Wednesday, April 2, 2014

Why Bother With a Business Case? (Part 2/2)

There are also times when a business case is not the right tool to use.  Here are some examples:

1. When the proposal is relatively small.

If your proposed solution costs less than one million dollars, a business case is probably overkill.  Most opportunities that Mainstay works on are upwards of ten million dollars.

2. When the decision is being made in the next 30 days.

A competently prepared business case takes at least 45 days to complete, usually longer.  If you don’t have the time to do the job right, you’re better off not doing it at all.

3. When the key data holders are opposed to you, your company or your solution.

Unfortunately, Mainstay has had experience working with customers who were strongly opposed to the solution being offered.  In these conditions, data is withheld, delayed and sometimes intentionally falsified.  
This forces the business case to be developed using extrapolated data.  The case can then be attacked by the opposing players, claiming it to be inaccurate.

Without at least one influential person on your side, developing a good case and getting an open-minded hearing of it is unlikely.  Be warned: a business case presented in this situation can actually hurt your cause.
4. When the data is unlikely to be available.

If the customer tells you that cost information is not available, be cautious about offering a business case.  Examples include customers that have recently done large acquisitions; decentralized multinational corporations; customers with outsourcers who will not be participating in the business case; customers who are under significant external pressures such as government audits, criminal investigations and the like.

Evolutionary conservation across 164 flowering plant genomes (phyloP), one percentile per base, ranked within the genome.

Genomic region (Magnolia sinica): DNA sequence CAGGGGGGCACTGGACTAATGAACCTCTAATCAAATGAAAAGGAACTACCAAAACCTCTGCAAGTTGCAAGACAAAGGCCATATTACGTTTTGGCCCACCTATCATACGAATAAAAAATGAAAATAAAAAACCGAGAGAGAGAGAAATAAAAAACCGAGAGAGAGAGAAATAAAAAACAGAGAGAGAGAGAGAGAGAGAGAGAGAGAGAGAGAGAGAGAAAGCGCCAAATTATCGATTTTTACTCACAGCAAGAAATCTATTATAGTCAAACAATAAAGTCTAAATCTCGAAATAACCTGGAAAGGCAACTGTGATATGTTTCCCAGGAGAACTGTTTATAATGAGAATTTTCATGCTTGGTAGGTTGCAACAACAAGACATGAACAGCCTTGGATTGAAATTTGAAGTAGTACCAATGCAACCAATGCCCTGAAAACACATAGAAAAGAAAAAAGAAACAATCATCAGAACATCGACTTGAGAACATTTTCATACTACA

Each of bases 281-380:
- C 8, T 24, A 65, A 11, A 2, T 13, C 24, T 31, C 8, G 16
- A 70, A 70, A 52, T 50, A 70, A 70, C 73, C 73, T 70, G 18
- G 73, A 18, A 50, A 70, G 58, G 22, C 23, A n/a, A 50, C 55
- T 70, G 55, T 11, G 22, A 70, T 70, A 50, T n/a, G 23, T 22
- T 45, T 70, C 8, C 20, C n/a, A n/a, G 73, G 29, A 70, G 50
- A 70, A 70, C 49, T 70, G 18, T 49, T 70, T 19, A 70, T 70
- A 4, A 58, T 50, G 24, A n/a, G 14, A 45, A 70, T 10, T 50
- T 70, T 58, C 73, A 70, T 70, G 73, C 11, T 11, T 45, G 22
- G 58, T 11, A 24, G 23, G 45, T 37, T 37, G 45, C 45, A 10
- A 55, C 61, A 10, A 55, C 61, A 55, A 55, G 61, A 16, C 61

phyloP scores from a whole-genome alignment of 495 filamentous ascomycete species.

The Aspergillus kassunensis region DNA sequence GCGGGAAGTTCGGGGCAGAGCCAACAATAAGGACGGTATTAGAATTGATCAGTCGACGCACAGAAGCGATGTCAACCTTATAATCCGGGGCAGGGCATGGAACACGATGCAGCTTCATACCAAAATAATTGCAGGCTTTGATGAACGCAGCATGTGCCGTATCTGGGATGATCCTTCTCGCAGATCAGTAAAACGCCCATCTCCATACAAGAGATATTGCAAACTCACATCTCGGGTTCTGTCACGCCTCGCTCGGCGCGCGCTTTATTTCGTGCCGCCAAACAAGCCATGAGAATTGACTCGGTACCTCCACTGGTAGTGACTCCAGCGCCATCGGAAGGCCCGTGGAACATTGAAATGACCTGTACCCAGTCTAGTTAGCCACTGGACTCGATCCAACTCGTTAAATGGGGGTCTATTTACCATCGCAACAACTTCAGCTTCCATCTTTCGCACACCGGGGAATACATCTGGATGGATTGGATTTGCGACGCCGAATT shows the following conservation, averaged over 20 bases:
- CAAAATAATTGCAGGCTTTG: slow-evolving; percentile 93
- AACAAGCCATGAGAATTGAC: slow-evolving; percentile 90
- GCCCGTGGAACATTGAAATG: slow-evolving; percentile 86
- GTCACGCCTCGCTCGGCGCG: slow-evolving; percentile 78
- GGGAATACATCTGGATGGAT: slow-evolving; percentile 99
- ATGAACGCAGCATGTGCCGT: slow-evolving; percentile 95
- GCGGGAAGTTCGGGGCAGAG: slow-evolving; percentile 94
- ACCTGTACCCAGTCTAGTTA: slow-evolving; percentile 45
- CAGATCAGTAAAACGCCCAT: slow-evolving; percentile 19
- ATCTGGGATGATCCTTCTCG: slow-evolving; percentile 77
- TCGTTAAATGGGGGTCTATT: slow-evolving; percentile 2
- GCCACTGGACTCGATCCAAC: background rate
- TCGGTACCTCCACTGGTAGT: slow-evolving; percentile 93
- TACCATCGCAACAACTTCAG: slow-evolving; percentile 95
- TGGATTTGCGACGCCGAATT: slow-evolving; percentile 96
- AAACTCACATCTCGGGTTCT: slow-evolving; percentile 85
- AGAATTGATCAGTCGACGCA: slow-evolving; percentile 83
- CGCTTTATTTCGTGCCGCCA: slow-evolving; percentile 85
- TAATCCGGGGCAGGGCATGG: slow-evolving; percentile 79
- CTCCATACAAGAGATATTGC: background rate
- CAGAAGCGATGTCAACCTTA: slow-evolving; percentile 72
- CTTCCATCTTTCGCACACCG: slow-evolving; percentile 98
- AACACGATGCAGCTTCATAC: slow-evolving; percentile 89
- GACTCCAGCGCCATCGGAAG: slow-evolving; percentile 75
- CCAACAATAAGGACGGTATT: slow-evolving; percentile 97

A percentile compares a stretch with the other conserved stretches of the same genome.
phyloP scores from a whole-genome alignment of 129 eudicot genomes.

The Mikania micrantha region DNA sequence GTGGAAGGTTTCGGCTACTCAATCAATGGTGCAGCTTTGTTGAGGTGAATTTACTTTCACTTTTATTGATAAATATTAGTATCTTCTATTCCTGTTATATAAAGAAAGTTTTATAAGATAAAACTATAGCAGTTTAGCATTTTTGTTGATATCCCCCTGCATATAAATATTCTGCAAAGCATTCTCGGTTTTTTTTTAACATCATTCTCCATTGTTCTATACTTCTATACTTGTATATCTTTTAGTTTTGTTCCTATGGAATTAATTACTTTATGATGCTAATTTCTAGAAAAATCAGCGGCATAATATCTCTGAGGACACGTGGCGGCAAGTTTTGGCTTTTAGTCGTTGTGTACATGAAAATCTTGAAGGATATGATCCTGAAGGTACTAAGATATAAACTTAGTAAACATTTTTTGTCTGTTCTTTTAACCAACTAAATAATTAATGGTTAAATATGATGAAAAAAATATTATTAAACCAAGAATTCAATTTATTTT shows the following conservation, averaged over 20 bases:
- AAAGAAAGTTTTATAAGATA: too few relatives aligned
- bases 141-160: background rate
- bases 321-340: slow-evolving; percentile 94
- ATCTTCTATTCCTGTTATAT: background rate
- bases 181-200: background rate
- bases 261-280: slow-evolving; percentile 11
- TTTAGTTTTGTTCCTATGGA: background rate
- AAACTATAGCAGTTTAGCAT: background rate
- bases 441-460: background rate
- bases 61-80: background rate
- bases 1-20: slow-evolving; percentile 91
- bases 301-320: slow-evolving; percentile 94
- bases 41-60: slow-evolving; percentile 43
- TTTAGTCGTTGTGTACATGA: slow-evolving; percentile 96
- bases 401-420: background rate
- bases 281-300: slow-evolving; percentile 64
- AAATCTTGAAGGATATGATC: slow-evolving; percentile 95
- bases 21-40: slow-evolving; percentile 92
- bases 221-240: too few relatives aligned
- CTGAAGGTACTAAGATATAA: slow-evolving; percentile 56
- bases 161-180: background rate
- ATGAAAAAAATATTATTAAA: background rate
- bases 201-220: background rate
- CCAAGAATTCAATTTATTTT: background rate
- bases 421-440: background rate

Customers with a major presence outside the US and Europe will always have trouble getting good data.  Most countries in Asia, Africa and South America require local ownership and control of foreign subsidiaries.  This means there is no centralized accounting or purchasing.  As a result, data can be very fragmented.  Mainstay has done dozens of studies involving Asian and South American locations and has almost never gotten good data.

5. When the true objection is not financial.

Beware of the customer who tells you the problem is budget approvals when it’s really something else.  You may spend months and money to create a good business case and still not get an order.  Only offer a business case when you are certain there are no technical or cultural issues blocking your deal.

In Mainstay’s experience, business cases are too often overlooked as a way to make a big deal happen - and too often thrown into the breach as a last-gasp effort to save a lost cause.   A business case is a great tool for closing business.  But it needs to be used at the right time.


  1. That's true. Most countries in Asia, Africa and South America require local ownership and control of foreign subsidiaries. This means there is no centralized accounting or purchasing. As a result, data can be very fragmented.

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